Visual Basic 2008 Programming: Business Applications with a Design Perspective
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Chapter 4: Data, Operations, and Built-In Functions
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Scope and Lifetime: A Recap

To recapitulate, variables have different scopes and lifetimes, depending on where and how they are declared. A variable declared at the form (class) level is recognized by all procedures; a variable declared in a procedure is recognized only in that procedure. If the same variable name is declared in different contexts (in the form and/or in different procedures), the variable declared in the procedure is the one recognized inside the procedure.
Besides its scope, a variable also has its lifetime. A form level variable has its value preserved until the form is destroyed. The value of a procedure level variable is reinitialized each time the procedure is called if the variable is declared with a Dim statement. If it is declared with a Static statement, however, the procedure level variable’s value is preserved until the form is destroyed.
The following table provides a summary of the scope and duration of variables.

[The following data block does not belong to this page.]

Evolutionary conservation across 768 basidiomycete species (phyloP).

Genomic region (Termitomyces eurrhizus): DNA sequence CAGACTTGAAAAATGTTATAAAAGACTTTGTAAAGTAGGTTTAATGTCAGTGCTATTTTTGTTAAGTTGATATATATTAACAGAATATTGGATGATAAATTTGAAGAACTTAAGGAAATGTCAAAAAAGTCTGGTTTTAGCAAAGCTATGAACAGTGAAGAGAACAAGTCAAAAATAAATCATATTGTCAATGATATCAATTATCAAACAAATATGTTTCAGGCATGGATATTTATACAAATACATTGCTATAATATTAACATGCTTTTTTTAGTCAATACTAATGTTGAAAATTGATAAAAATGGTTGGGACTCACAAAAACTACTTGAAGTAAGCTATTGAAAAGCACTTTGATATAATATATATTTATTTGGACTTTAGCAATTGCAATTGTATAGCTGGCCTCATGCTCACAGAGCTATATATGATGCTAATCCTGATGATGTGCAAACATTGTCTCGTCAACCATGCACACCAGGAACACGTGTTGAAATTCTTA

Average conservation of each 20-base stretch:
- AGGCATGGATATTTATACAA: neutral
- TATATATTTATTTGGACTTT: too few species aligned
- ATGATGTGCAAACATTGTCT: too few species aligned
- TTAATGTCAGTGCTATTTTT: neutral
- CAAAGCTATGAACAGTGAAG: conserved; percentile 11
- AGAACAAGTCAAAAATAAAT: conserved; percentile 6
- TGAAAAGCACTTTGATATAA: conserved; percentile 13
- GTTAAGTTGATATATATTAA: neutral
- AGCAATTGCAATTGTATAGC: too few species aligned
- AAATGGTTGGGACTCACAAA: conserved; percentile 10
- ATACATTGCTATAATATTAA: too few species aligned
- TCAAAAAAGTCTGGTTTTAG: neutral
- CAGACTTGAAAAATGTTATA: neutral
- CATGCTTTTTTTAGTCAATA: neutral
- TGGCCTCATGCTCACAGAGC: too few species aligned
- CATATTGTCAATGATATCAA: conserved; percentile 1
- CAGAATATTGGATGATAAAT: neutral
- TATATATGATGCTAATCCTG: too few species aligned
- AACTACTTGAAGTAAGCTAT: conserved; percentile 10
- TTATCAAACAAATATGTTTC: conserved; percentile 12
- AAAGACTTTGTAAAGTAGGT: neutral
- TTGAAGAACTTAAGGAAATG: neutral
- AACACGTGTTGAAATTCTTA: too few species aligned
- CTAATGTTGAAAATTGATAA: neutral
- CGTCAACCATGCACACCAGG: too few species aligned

Declaration Scope Duration
Dim A As Integer (in the general declaration area) Form (class) level variable recognized by all procedures The value is preserved for as long as the form exists.
Dim B As Integer (inside a procedure) Procedure level (local) variable recognized only in that procedure As soon as the procedure ends, the value is gone.
Dim C As Integer (inside a block) Block level variable recognized only in that block As soon as the execution control leaves the block, the name is not recognized.
Static D As Integer (allowed only inside a procedure) Procedure level (local) variable recognized only in that procedure The value is preserved for as long as the form exists.

Declaring Constants

The value of named constants cannot be changed. Although they have similar scope and lifetime as variables, it would seem more appropriate to use the same names for the same types and values throughout the project. One potential problem is that broad scope constants declared at different places in a project may result in name collision; same names have different values and types. To guard against such a problem, declare all constants in one place in your program. This practice enhances the consistency and maintainability for the project.

Additional Note on Declaration

The preceding discussion on declaring variables and constants dealt with projects with only one form. Will there be any difference in declaration when a project has more than one form? Yes. In this case, you may need to consider whether a variable declared in one module at the class level (local variables are local, anyway) should be available (accessible) to the other modules. Two commonly used access modifiers (modifiers that define the scope) are Public and Private. You can declare variables as follows:

Public Dim YourVariable As Double Private Dim MyVariable As Single

When a variable is declared with an access modifier, you can omit the keyword Dim. Typically, the declarations appear as follows: